A Dem Up-and-Comer Arrives

Still just a young, African-American state senator from Illinois, Barack Obama cemented his status in Boston as a party star

By Alexandra Starr

Barack Obama was an unlikely choice to give the 2004 Democratic National Convention's keynote speech. He is, after all, only a state senator from Illinois. But party insiders have had high hopes for Obama since he thrashed his competition in a tough Democratic Senate primary in March.

He didn't disappoint. Even with sky-high expectations, Obama, 42, hit a home run on Tuesday night. His speech had a lot of Clintonian "I feel your pain" appeal. At the same time, he blended in enough centrist references -- denying, for example, that he wanted to return to the welfare-state policies of the past -- to calm party moderates. In doing so, Obama showed that he can rival Clinton with soaring rhetoric that's both powerful and subtle.

Obama's address wasn't just his maiden voyage on the national stage but also his official anointment as the party's brightest rising star. He's all but guaranteed to become the sole African American in the U.S. Senate. (His Republican rival for the open seat, Jack Ryan, bowed out of the race after a sex scandal.) Obama's diverse racial background -- he's the son of a white mother from Kansas and a black father from Kenya -- youth, and obvious political gifts open the door to his becoming the Democrats' "It" lawmaker.


  The speech touched on all the issues that make Obama unusual. He talked of how his father grew up herding goats and went to school in a tin-roof shack. He referred to the military background of his maternal grandfather who, with his wife, raised Obama in Hawaii during his formative years. He sounded some centrist themes by chiding President Bush for not providing enough troops for the Iraq invasion, rather than outright opposing the war. (Obama gave a celebrated anti-war speech early in the Senate primary.)

Still, parts of his July 27 stemwinder reflected the fact that Obama is more liberal than most statewide politicians. "If there's a child on the south side of Chicago who can't read, that matters to me," Obama thundered. "Even if it's not my child."

His left-of-center politics reflect his experiences. Before he became the first black president of the Harvard Law Review, Obama spent three years as a community organizer in Chicago, trying to help South Side residents cope with the hemorrhaging of manufacturing jobs. He helped folks in the projects get their asbestos-riddled apartments tested. And he described his sadness at seeing young African-American kids drop out of school.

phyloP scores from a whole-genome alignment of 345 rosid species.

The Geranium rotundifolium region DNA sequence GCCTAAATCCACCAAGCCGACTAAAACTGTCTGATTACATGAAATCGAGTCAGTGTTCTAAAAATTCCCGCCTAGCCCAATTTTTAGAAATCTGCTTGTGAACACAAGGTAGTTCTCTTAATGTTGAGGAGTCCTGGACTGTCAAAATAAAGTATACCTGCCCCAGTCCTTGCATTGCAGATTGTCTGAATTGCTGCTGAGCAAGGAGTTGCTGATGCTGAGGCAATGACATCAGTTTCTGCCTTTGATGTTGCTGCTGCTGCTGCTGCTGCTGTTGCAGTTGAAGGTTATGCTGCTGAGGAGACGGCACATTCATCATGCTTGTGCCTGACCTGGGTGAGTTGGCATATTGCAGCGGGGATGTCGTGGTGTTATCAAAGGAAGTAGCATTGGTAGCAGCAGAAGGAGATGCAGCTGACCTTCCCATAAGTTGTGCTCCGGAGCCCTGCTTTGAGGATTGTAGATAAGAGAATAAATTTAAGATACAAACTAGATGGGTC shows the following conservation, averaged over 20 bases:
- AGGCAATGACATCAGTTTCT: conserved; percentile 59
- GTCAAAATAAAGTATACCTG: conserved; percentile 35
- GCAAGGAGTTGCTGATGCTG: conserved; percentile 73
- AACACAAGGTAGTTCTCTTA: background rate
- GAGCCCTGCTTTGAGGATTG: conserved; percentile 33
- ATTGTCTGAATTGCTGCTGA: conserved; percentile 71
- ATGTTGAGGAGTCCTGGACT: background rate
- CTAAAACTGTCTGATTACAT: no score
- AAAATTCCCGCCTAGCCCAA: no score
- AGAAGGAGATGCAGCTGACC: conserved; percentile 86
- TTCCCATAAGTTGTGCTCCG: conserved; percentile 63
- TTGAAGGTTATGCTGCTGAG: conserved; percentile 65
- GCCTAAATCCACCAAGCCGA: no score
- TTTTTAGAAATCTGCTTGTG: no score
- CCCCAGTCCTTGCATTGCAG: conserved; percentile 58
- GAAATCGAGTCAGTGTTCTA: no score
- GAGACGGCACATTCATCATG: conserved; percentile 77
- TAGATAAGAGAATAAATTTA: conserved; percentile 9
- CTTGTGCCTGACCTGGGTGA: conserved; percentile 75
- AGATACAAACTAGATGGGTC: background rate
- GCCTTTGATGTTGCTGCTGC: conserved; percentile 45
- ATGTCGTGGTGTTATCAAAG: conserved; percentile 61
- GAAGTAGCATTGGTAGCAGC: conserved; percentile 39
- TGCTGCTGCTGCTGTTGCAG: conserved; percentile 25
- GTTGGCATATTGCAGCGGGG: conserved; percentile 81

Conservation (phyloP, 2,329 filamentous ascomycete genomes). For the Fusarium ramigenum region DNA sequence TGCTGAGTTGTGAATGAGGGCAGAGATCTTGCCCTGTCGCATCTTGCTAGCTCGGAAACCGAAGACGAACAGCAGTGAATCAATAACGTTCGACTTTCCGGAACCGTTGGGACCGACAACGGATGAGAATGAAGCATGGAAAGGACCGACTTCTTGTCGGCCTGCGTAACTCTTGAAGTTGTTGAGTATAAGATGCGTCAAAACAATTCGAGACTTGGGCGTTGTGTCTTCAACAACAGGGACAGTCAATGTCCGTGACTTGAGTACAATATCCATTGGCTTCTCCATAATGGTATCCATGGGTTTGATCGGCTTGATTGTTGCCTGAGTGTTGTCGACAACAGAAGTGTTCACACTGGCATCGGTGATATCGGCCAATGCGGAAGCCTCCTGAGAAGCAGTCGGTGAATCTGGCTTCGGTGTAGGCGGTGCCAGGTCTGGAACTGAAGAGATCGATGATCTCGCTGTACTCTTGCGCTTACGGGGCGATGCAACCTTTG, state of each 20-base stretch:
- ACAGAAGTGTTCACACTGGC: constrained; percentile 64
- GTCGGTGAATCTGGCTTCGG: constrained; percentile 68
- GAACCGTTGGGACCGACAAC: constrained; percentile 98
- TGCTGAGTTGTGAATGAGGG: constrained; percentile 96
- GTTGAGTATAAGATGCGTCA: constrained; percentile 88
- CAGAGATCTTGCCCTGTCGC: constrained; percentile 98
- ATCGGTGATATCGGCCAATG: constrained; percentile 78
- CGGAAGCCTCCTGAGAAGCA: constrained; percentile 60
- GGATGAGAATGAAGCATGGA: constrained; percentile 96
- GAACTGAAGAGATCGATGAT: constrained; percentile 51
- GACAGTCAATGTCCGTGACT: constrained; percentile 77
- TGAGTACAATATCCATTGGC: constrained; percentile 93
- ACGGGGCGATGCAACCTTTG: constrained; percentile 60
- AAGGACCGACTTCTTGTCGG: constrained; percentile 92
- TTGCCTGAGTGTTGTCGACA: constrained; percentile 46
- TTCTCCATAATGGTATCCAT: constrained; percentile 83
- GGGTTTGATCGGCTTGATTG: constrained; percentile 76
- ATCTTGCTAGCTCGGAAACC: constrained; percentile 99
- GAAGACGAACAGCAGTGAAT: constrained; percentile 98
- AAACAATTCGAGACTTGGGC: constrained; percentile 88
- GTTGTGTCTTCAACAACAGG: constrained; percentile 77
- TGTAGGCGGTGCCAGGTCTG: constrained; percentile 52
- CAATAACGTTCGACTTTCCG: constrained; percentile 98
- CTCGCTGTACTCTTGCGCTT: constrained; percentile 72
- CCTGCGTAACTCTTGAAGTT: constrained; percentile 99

As an Illinois state senator, Obama now represents that South Side of Chicago. Few would dispute that he has looked after his constituents. He won legislation to expand the state's earned-income tax credit, which supplements the salaries of the working poor. He helped broaden health insurance coverage to children under the poverty line. But the measure that got the most attention required police to videotape interrogations in capital cases.

That wasn't necessarily a position that attracted suburbanites, but Obama's charismatic appeal has been broad-based. He won not just a majority of Chicago voters but also did well in the surrounding "collar" communities. On Tuesday night, he declared to cheering delegates: "There is not a liberal America or a conservative America, but a United States of America."

After tonight's speech, his fans will likely reach beyond Illinois. One of the biggest applause lines came when Obama described "the hope of a skinny kid with a funny name who believes America has a place for him." That place probably soon will be the Senate. And that could be a stepping stone to even bigger things.

The TV networks chose not to offer any live coverage of Obama -- but they're surely kicking themselves now that a new Democratic Party star has been born.

For more on the Democratic National Convention, see BusinessWeek Online's continuing coverage at www.businessweek.com/election2004.htm

Starr is a correspondent in BusinessWeek's Washington bureau

Edited by Paula Dwyer

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